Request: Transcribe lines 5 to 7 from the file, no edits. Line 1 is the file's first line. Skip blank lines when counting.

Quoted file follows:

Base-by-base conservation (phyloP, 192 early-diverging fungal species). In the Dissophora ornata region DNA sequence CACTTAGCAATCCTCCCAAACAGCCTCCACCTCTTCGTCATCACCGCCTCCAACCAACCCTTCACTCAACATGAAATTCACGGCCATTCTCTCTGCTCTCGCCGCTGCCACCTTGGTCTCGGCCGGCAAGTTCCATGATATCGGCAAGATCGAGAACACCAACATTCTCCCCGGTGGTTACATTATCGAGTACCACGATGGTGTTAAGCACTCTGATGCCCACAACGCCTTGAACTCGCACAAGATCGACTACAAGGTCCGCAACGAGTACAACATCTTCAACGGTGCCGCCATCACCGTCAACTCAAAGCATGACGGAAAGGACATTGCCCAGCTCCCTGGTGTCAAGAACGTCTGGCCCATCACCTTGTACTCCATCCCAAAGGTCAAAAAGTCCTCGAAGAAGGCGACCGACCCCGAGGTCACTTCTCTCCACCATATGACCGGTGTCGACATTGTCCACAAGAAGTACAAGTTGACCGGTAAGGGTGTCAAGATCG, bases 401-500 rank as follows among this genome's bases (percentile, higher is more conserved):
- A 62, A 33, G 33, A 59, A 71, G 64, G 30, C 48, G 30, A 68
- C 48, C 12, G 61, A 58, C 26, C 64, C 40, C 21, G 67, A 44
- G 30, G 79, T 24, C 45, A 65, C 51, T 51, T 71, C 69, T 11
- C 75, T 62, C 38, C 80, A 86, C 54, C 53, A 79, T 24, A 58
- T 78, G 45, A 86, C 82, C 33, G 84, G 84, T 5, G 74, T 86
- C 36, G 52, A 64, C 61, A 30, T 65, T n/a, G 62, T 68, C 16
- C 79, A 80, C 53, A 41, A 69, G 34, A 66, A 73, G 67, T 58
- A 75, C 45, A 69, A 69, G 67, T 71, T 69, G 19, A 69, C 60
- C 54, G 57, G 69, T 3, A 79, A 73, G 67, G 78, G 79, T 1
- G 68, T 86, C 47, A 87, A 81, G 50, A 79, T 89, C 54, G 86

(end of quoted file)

- C 75, T 62, C 38, C 80, A 86, C 54, C 53, A 79, T 24, A 58
- T 78, G 45, A 86, C 82, C 33, G 84, G 84, T 5, G 74, T 86
- C 36, G 52, A 64, C 61, A 30, T 65, T n/a, G 62, T 68, C 16